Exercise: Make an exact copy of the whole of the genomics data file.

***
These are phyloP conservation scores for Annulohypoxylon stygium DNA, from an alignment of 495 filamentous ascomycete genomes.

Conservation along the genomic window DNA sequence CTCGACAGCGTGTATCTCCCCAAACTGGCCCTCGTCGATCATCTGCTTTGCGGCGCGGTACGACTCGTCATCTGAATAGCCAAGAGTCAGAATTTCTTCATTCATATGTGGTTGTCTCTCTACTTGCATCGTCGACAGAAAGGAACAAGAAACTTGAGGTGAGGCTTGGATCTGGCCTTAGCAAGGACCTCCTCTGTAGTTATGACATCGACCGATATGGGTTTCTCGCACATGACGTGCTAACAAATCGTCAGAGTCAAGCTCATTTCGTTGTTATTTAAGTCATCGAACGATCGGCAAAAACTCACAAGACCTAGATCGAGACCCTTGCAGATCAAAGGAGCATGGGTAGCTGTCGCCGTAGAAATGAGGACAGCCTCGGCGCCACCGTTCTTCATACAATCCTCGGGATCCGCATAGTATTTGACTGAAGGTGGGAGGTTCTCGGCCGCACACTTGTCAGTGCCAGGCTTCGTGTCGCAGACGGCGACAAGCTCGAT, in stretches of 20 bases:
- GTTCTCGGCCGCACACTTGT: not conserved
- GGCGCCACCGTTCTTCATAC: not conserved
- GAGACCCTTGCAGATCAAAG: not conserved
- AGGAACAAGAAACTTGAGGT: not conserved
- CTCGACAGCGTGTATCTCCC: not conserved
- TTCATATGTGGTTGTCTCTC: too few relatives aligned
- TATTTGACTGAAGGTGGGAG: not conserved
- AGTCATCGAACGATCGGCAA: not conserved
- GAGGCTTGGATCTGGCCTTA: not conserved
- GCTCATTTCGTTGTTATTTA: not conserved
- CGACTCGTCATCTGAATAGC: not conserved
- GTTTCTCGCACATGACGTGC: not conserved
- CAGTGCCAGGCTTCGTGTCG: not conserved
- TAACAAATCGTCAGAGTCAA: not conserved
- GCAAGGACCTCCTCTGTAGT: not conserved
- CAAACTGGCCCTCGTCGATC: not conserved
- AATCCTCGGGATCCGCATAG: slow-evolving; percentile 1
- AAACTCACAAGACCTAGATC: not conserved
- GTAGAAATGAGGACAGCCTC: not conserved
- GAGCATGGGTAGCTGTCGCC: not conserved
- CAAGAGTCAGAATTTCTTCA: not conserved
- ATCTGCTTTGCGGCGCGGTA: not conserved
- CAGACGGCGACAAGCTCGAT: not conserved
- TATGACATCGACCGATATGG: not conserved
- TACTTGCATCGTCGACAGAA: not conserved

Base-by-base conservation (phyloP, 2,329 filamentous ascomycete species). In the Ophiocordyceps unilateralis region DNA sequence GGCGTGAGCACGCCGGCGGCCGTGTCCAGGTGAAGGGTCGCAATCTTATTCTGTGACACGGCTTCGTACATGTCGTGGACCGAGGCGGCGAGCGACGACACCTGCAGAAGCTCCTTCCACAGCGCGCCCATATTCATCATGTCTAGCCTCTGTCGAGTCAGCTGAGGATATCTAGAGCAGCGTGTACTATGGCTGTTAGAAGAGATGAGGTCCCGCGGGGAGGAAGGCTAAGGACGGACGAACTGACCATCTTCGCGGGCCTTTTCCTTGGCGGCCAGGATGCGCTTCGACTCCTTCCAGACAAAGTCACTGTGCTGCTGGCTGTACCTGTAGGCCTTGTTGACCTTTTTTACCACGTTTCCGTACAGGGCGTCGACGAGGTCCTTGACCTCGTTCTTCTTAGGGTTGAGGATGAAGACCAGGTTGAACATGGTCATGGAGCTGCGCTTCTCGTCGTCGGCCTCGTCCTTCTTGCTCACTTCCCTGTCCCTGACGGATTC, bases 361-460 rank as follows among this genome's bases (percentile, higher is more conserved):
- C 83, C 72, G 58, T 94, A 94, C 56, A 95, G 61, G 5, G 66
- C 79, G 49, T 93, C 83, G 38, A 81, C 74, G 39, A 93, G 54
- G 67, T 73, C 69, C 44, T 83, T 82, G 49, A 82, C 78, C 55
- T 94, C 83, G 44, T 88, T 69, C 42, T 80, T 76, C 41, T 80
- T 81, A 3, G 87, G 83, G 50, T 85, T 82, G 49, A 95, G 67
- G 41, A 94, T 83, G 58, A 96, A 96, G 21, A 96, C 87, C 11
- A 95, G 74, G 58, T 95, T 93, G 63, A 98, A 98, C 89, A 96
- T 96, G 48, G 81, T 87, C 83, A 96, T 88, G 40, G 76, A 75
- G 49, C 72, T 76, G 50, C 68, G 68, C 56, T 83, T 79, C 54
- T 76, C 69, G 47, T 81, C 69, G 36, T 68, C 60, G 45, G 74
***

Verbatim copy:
These are phyloP conservation scores for Annulohypoxylon stygium DNA, from an alignment of 495 filamentous ascomycete genomes.

Conservation along the genomic window DNA sequence CTCGACAGCGTGTATCTCCCCAAACTGGCCCTCGTCGATCATCTGCTTTGCGGCGCGGTACGACTCGTCATCTGAATAGCCAAGAGTCAGAATTTCTTCATTCATATGTGGTTGTCTCTCTACTTGCATCGTCGACAGAAAGGAACAAGAAACTTGAGGTGAGGCTTGGATCTGGCCTTAGCAAGGACCTCCTCTGTAGTTATGACATCGACCGATATGGGTTTCTCGCACATGACGTGCTAACAAATCGTCAGAGTCAAGCTCATTTCGTTGTTATTTAAGTCATCGAACGATCGGCAAAAACTCACAAGACCTAGATCGAGACCCTTGCAGATCAAAGGAGCATGGGTAGCTGTCGCCGTAGAAATGAGGACAGCCTCGGCGCCACCGTTCTTCATACAATCCTCGGGATCCGCATAGTATTTGACTGAAGGTGGGAGGTTCTCGGCCGCACACTTGTCAGTGCCAGGCTTCGTGTCGCAGACGGCGACAAGCTCGAT, in stretches of 20 bases:
- GTTCTCGGCCGCACACTTGT: not conserved
- GGCGCCACCGTTCTTCATAC: not conserved
- GAGACCCTTGCAGATCAAAG: not conserved
- AGGAACAAGAAACTTGAGGT: not conserved
- CTCGACAGCGTGTATCTCCC: not conserved
- TTCATATGTGGTTGTCTCTC: too few relatives aligned
- TATTTGACTGAAGGTGGGAG: not conserved
- AGTCATCGAACGATCGGCAA: not conserved
- GAGGCTTGGATCTGGCCTTA: not conserved
- GCTCATTTCGTTGTTATTTA: not conserved
- CGACTCGTCATCTGAATAGC: not conserved
- GTTTCTCGCACATGACGTGC: not conserved
- CAGTGCCAGGCTTCGTGTCG: not conserved
- TAACAAATCGTCAGAGTCAA: not conserved
- GCAAGGACCTCCTCTGTAGT: not conserved
- CAAACTGGCCCTCGTCGATC: not conserved
- AATCCTCGGGATCCGCATAG: slow-evolving; percentile 1
- AAACTCACAAGACCTAGATC: not conserved
- GTAGAAATGAGGACAGCCTC: not conserved
- GAGCATGGGTAGCTGTCGCC: not conserved
- CAAGAGTCAGAATTTCTTCA: not conserved
- ATCTGCTTTGCGGCGCGGTA: not conserved
- CAGACGGCGACAAGCTCGAT: not conserved
- TATGACATCGACCGATATGG: not conserved
- TACTTGCATCGTCGACAGAA: not conserved

Base-by-base conservation (phyloP, 2,329 filamentous ascomycete species). In the Ophiocordyceps unilateralis region DNA sequence GGCGTGAGCACGCCGGCGGCCGTGTCCAGGTGAAGGGTCGCAATCTTATTCTGTGACACGGCTTCGTACATGTCGTGGACCGAGGCGGCGAGCGACGACACCTGCAGAAGCTCCTTCCACAGCGCGCCCATATTCATCATGTCTAGCCTCTGTCGAGTCAGCTGAGGATATCTAGAGCAGCGTGTACTATGGCTGTTAGAAGAGATGAGGTCCCGCGGGGAGGAAGGCTAAGGACGGACGAACTGACCATCTTCGCGGGCCTTTTCCTTGGCGGCCAGGATGCGCTTCGACTCCTTCCAGACAAAGTCACTGTGCTGCTGGCTGTACCTGTAGGCCTTGTTGACCTTTTTTACCACGTTTCCGTACAGGGCGTCGACGAGGTCCTTGACCTCGTTCTTCTTAGGGTTGAGGATGAAGACCAGGTTGAACATGGTCATGGAGCTGCGCTTCTCGTCGTCGGCCTCGTCCTTCTTGCTCACTTCCCTGTCCCTGACGGATTC, bases 361-460 rank as follows among this genome's bases (percentile, higher is more conserved):
- C 83, C 72, G 58, T 94, A 94, C 56, A 95, G 61, G 5, G 66
- C 79, G 49, T 93, C 83, G 38, A 81, C 74, G 39, A 93, G 54
- G 67, T 73, C 69, C 44, T 83, T 82, G 49, A 82, C 78, C 55
- T 94, C 83, G 44, T 88, T 69, C 42, T 80, T 76, C 41, T 80
- T 81, A 3, G 87, G 83, G 50, T 85, T 82, G 49, A 95, G 67
- G 41, A 94, T 83, G 58, A 96, A 96, G 21, A 96, C 87, C 11
- A 95, G 74, G 58, T 95, T 93, G 63, A 98, A 98, C 89, A 96
- T 96, G 48, G 81, T 87, C 83, A 96, T 88, G 40, G 76, A 75
- G 49, C 72, T 76, G 50, C 68, G 68, C 56, T 83, T 79, C 54
- T 76, C 69, G 47, T 81, C 69, G 36, T 68, C 60, G 45, G 74